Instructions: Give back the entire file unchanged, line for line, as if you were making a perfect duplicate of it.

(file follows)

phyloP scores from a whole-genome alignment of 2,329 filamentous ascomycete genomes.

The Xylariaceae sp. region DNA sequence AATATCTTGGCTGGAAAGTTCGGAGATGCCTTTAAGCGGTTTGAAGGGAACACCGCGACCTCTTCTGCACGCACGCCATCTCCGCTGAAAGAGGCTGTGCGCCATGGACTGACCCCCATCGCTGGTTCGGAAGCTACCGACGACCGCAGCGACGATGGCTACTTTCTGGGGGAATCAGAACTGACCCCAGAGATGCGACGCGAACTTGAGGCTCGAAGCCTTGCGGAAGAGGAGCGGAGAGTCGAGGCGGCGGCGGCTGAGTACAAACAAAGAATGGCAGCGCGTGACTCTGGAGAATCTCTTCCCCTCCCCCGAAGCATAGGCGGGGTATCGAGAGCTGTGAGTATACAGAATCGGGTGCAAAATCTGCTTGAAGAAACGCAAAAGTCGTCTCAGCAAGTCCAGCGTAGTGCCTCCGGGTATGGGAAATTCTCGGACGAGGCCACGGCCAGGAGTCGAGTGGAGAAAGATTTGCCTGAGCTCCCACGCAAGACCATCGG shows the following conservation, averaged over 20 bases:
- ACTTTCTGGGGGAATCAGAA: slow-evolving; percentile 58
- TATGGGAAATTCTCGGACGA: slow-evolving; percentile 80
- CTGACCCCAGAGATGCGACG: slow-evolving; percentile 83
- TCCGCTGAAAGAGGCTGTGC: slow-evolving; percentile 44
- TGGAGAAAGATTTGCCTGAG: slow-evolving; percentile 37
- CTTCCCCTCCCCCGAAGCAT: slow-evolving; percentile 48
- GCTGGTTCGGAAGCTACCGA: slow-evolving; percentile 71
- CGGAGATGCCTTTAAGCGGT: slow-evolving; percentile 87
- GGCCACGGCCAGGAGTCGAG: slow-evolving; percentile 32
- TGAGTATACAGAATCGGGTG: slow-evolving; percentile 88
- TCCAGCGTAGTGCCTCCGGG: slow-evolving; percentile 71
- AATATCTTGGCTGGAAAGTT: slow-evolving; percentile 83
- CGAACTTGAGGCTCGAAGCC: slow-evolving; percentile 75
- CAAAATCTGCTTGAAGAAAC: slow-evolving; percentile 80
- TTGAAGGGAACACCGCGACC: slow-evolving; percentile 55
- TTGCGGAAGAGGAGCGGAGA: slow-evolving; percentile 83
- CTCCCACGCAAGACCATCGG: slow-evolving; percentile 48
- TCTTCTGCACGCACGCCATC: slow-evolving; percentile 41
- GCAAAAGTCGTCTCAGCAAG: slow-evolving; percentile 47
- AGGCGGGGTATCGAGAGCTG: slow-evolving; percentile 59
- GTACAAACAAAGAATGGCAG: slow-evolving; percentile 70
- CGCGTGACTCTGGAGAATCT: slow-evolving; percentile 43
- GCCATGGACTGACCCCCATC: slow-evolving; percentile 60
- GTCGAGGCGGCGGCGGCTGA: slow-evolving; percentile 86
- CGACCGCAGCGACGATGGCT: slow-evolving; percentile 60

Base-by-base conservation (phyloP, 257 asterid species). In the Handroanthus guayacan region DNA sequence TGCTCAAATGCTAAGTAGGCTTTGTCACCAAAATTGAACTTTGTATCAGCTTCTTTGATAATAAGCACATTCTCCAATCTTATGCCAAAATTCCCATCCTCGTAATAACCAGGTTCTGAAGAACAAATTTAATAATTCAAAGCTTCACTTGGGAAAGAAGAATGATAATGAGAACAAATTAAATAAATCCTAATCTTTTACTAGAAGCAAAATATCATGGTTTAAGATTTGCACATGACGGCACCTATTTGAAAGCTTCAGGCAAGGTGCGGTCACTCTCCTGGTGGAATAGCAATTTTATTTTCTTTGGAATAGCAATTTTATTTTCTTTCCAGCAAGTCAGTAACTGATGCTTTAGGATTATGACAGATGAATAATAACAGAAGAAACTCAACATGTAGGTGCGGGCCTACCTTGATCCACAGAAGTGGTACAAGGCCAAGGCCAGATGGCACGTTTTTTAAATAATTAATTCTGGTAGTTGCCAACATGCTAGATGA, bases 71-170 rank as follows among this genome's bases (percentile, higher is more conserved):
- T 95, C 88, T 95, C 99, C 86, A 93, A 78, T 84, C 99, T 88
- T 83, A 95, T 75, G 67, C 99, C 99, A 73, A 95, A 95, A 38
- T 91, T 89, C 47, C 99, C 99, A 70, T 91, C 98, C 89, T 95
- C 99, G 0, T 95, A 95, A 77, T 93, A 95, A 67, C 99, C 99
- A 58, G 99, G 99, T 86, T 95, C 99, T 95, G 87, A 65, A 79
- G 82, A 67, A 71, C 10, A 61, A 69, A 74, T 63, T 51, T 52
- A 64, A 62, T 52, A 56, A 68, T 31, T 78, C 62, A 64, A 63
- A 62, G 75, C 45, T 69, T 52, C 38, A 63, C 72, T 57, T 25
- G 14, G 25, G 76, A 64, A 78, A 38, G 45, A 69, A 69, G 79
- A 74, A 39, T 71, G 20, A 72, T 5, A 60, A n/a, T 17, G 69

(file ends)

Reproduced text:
phyloP scores from a whole-genome alignment of 2,329 filamentous ascomycete genomes.

The Xylariaceae sp. region DNA sequence AATATCTTGGCTGGAAAGTTCGGAGATGCCTTTAAGCGGTTTGAAGGGAACACCGCGACCTCTTCTGCACGCACGCCATCTCCGCTGAAAGAGGCTGTGCGCCATGGACTGACCCCCATCGCTGGTTCGGAAGCTACCGACGACCGCAGCGACGATGGCTACTTTCTGGGGGAATCAGAACTGACCCCAGAGATGCGACGCGAACTTGAGGCTCGAAGCCTTGCGGAAGAGGAGCGGAGAGTCGAGGCGGCGGCGGCTGAGTACAAACAAAGAATGGCAGCGCGTGACTCTGGAGAATCTCTTCCCCTCCCCCGAAGCATAGGCGGGGTATCGAGAGCTGTGAGTATACAGAATCGGGTGCAAAATCTGCTTGAAGAAACGCAAAAGTCGTCTCAGCAAGTCCAGCGTAGTGCCTCCGGGTATGGGAAATTCTCGGACGAGGCCACGGCCAGGAGTCGAGTGGAGAAAGATTTGCCTGAGCTCCCACGCAAGACCATCGG shows the following conservation, averaged over 20 bases:
- ACTTTCTGGGGGAATCAGAA: slow-evolving; percentile 58
- TATGGGAAATTCTCGGACGA: slow-evolving; percentile 80
- CTGACCCCAGAGATGCGACG: slow-evolving; percentile 83
- TCCGCTGAAAGAGGCTGTGC: slow-evolving; percentile 44
- TGGAGAAAGATTTGCCTGAG: slow-evolving; percentile 37
- CTTCCCCTCCCCCGAAGCAT: slow-evolving; percentile 48
- GCTGGTTCGGAAGCTACCGA: slow-evolving; percentile 71
- CGGAGATGCCTTTAAGCGGT: slow-evolving; percentile 87
- GGCCACGGCCAGGAGTCGAG: slow-evolving; percentile 32
- TGAGTATACAGAATCGGGTG: slow-evolving; percentile 88
- TCCAGCGTAGTGCCTCCGGG: slow-evolving; percentile 71
- AATATCTTGGCTGGAAAGTT: slow-evolving; percentile 83
- CGAACTTGAGGCTCGAAGCC: slow-evolving; percentile 75
- CAAAATCTGCTTGAAGAAAC: slow-evolving; percentile 80
- TTGAAGGGAACACCGCGACC: slow-evolving; percentile 55
- TTGCGGAAGAGGAGCGGAGA: slow-evolving; percentile 83
- CTCCCACGCAAGACCATCGG: slow-evolving; percentile 48
- TCTTCTGCACGCACGCCATC: slow-evolving; percentile 41
- GCAAAAGTCGTCTCAGCAAG: slow-evolving; percentile 47
- AGGCGGGGTATCGAGAGCTG: slow-evolving; percentile 59
- GTACAAACAAAGAATGGCAG: slow-evolving; percentile 70
- CGCGTGACTCTGGAGAATCT: slow-evolving; percentile 43
- GCCATGGACTGACCCCCATC: slow-evolving; percentile 60
- GTCGAGGCGGCGGCGGCTGA: slow-evolving; percentile 86
- CGACCGCAGCGACGATGGCT: slow-evolving; percentile 60

Base-by-base conservation (phyloP, 257 asterid species). In the Handroanthus guayacan region DNA sequence TGCTCAAATGCTAAGTAGGCTTTGTCACCAAAATTGAACTTTGTATCAGCTTCTTTGATAATAAGCACATTCTCCAATCTTATGCCAAAATTCCCATCCTCGTAATAACCAGGTTCTGAAGAACAAATTTAATAATTCAAAGCTTCACTTGGGAAAGAAGAATGATAATGAGAACAAATTAAATAAATCCTAATCTTTTACTAGAAGCAAAATATCATGGTTTAAGATTTGCACATGACGGCACCTATTTGAAAGCTTCAGGCAAGGTGCGGTCACTCTCCTGGTGGAATAGCAATTTTATTTTCTTTGGAATAGCAATTTTATTTTCTTTCCAGCAAGTCAGTAACTGATGCTTTAGGATTATGACAGATGAATAATAACAGAAGAAACTCAACATGTAGGTGCGGGCCTACCTTGATCCACAGAAGTGGTACAAGGCCAAGGCCAGATGGCACGTTTTTTAAATAATTAATTCTGGTAGTTGCCAACATGCTAGATGA, bases 71-170 rank as follows among this genome's bases (percentile, higher is more conserved):
- T 95, C 88, T 95, C 99, C 86, A 93, A 78, T 84, C 99, T 88
- T 83, A 95, T 75, G 67, C 99, C 99, A 73, A 95, A 95, A 38
- T 91, T 89, C 47, C 99, C 99, A 70, T 91, C 98, C 89, T 95
- C 99, G 0, T 95, A 95, A 77, T 93, A 95, A 67, C 99, C 99
- A 58, G 99, G 99, T 86, T 95, C 99, T 95, G 87, A 65, A 79
- G 82, A 67, A 71, C 10, A 61, A 69, A 74, T 63, T 51, T 52
- A 64, A 62, T 52, A 56, A 68, T 31, T 78, C 62, A 64, A 63
- A 62, G 75, C 45, T 69, T 52, C 38, A 63, C 72, T 57, T 25
- G 14, G 25, G 76, A 64, A 78, A 38, G 45, A 69, A 69, G 79
- A 74, A 39, T 71, G 20, A 72, T 5, A 60, A n/a, T 17, G 69